Happy World Food Day, Katy Lee here. While I can’t consider myself to be a complete locavore, (a person interested in eating food that is produced exclusively local and not moved long distances to market) the idea of sinking my choppers into a tomato that went from the vine to my plate in less than twenty minutes is quite, mouthwateringly alluring.
This fall, I had a chance to stroll the grounds of The Golden Lamb Buttery, one of my favorite farm-to-table establishments in the rolling pastures of eastern Connecticut. I passed countless rows of blooming bounty – fruits, vegetables, flowers and herbs that would be harvested for the meals served right there on the property that evening. It can take weeks though to get a reservation – and for good reason.
The meals are delicious. As fresh as fresh can be. And totally worthwhile. Talk about your succulent tomato… The gardens at the Golden Lamb produce multiple varieties for the chef to choose from. From the long, green sausage tomatoes to the colorful, cultivated heirlooms. For anything to be considered an heirloom, you know, it possesses a precious value. And that’s especially true when one knows precisely where something came from. I can see the vines right from my table!
These tomatoes are what got me thinking about how this food-to-table phenomenon and the growing popularity of farmers’ markets has swept across communities throughout the nation. People want something fresh. They want to know where their food comes from. They want variety. They like having local choices of what they feed their bodies. The whole organic movement has proven that. But organic is not just about food anymore. It is also becoming a new standard for how we do business. I think this may be especailly true for writers.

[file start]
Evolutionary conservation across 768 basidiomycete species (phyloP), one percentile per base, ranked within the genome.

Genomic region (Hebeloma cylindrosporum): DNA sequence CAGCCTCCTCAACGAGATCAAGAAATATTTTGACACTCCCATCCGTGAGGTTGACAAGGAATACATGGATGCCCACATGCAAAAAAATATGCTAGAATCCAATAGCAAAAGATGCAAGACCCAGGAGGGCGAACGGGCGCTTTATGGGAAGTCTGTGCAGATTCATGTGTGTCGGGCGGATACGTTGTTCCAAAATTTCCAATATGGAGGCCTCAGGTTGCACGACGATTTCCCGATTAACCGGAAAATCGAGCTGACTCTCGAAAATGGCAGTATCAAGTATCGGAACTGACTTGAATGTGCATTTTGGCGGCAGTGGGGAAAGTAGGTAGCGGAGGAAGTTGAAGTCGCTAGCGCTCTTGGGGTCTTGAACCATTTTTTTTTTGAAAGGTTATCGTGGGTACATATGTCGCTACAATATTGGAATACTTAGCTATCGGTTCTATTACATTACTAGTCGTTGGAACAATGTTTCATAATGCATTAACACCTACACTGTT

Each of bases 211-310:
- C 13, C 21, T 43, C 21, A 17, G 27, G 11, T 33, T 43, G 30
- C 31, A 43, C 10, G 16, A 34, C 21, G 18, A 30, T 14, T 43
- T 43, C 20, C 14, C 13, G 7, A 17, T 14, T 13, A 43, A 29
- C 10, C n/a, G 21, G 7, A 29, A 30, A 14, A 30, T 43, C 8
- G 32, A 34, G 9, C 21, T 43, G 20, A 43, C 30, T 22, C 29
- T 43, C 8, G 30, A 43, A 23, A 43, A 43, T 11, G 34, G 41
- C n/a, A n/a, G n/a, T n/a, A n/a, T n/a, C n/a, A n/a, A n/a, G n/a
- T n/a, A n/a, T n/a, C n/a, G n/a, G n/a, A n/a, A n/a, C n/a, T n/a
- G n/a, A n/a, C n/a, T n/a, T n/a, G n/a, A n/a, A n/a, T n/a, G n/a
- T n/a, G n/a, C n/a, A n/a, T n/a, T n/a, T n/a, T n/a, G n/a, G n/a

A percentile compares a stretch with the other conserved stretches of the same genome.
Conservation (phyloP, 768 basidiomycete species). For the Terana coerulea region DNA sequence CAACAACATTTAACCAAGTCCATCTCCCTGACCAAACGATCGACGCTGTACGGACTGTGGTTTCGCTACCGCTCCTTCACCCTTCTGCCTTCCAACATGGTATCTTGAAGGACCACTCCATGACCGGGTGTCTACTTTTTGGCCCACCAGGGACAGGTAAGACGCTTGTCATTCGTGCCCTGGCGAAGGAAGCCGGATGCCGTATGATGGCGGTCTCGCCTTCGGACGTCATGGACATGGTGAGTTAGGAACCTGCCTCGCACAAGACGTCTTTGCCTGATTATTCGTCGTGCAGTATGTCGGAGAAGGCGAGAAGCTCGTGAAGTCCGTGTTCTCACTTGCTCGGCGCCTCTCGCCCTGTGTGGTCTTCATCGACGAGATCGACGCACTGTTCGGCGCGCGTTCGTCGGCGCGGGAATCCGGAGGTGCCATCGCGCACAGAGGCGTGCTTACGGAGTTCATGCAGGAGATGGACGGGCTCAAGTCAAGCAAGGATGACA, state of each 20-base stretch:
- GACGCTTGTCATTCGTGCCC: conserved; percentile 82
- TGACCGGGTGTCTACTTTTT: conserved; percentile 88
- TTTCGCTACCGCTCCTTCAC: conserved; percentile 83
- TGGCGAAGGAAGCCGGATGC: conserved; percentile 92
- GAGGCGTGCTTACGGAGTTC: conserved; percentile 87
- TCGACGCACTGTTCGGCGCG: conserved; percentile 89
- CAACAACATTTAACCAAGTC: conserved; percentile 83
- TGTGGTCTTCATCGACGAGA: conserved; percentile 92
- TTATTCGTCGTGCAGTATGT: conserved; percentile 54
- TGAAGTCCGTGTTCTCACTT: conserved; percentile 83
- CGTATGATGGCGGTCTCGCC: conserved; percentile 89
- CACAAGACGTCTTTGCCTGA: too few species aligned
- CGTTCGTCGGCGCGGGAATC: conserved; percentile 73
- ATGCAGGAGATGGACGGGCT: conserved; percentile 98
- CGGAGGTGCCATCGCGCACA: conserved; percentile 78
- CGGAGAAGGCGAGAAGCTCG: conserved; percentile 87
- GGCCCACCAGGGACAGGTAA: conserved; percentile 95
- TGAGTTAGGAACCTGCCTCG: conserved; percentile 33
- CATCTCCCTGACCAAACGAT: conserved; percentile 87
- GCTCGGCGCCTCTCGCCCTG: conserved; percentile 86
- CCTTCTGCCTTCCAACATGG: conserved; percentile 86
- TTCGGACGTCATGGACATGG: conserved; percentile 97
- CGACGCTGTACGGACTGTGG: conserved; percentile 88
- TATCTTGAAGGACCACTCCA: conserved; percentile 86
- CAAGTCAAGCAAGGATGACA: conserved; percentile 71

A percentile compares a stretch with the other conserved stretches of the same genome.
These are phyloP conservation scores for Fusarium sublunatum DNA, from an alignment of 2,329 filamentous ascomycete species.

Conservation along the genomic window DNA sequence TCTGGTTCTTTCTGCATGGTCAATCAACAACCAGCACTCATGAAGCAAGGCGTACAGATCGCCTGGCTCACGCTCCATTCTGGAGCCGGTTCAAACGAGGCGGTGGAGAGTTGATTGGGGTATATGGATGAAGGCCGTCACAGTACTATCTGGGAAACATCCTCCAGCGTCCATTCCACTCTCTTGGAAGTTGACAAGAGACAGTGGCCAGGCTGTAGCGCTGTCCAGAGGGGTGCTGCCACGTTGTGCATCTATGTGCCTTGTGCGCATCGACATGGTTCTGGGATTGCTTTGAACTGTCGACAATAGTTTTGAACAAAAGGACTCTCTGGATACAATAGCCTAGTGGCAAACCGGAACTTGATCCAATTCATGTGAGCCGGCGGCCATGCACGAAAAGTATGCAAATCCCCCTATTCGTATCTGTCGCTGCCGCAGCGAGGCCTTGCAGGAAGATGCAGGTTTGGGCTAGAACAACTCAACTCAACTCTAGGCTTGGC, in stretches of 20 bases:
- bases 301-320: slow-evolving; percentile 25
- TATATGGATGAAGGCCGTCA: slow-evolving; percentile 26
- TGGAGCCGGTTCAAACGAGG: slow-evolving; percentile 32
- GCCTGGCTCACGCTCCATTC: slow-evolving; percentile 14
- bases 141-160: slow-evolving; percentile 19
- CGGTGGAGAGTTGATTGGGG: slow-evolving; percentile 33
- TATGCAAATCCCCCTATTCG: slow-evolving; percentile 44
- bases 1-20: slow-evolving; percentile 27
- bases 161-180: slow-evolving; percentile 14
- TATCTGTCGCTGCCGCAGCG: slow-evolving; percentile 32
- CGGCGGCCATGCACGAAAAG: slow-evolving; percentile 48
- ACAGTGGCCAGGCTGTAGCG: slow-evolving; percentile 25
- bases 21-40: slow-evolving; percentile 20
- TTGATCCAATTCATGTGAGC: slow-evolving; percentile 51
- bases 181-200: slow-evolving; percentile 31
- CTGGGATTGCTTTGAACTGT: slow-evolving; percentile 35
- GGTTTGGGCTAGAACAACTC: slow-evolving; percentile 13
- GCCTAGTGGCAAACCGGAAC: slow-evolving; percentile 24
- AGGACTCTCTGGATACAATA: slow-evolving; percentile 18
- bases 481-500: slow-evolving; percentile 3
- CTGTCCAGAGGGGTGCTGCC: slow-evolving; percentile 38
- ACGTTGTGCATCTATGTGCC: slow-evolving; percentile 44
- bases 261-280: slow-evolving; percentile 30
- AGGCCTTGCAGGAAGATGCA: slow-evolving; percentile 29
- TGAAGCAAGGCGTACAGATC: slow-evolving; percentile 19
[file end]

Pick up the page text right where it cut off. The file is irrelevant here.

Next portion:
Let’s take the not-so-simple-farmer. He or she is now a Farmer-turned-MBA grad-turned-web pro, demonstrating his role as producer and also as a keen marketer. Gone are the days when Farmer would simply harvest and ship his goods to some far away market. Now, Farmer and family stock their own retail outlet, or dairy bar, or farm-to-table eatery, with the freshest and latest product. A product he knows everything about, because he made it. He’s not the distributer or wholesaler- someone with no ties that bind. He’s the creator and these are his precious heirlooms.
Farmer also realizes that even though his product is special, people won’t know that unless he goes out to meet them where they are, to personally show them the value of his product. And as he is doing this, he is building personal customer relationships. The customer feels good about purchasing this very unique product, and because they know Farmer and where their food product comes from, they look forward to returning for more–even when that means waiting until the next growing season.
As writers we can learn a lot from the local farmer. We, too, have a product that offers variety and choices. So many choices, in fact, readers may not find us among the masses unless we are willing to go out into the new markets, to meet readers and show them they are valued customers and we have something special for them.
Now, I know there aren’t too many local book markets out there to pull our cars up to on a Saturday morning, but there are plenty of places to discuss our works and showcase our skills. Writers can build relationships through blogs and social media on the web, through the myriad of indie-publishing options, and genre-based interest groups. Professionally we can be offering our skills by leading and teaching workshops, visits to local schools and libraries, or good ole fashioned county fairs. We can also earn readers by writing articles for local newspapers or websites, or regional magazines and newsletters.
The Unlocked Secret: However we choose to reach out, we must remember to make the experience worthwhile for the customer. I am always anxiously awaiting my next reservation at The Golden Lamb Buttery because I know when I get there I will be welcomed back like family. And at the end of a satisfying, expertly prepared meal, I’ll get to treat myself to their freshly-picked-berry cheesecake and feel oh, so good about the entire experience.
Question: What do you flock to your local farmers’ markets for? What seasonal item gets your taste buds watering? Or what’s your favorite farm-to-table eatery? Tell us about it…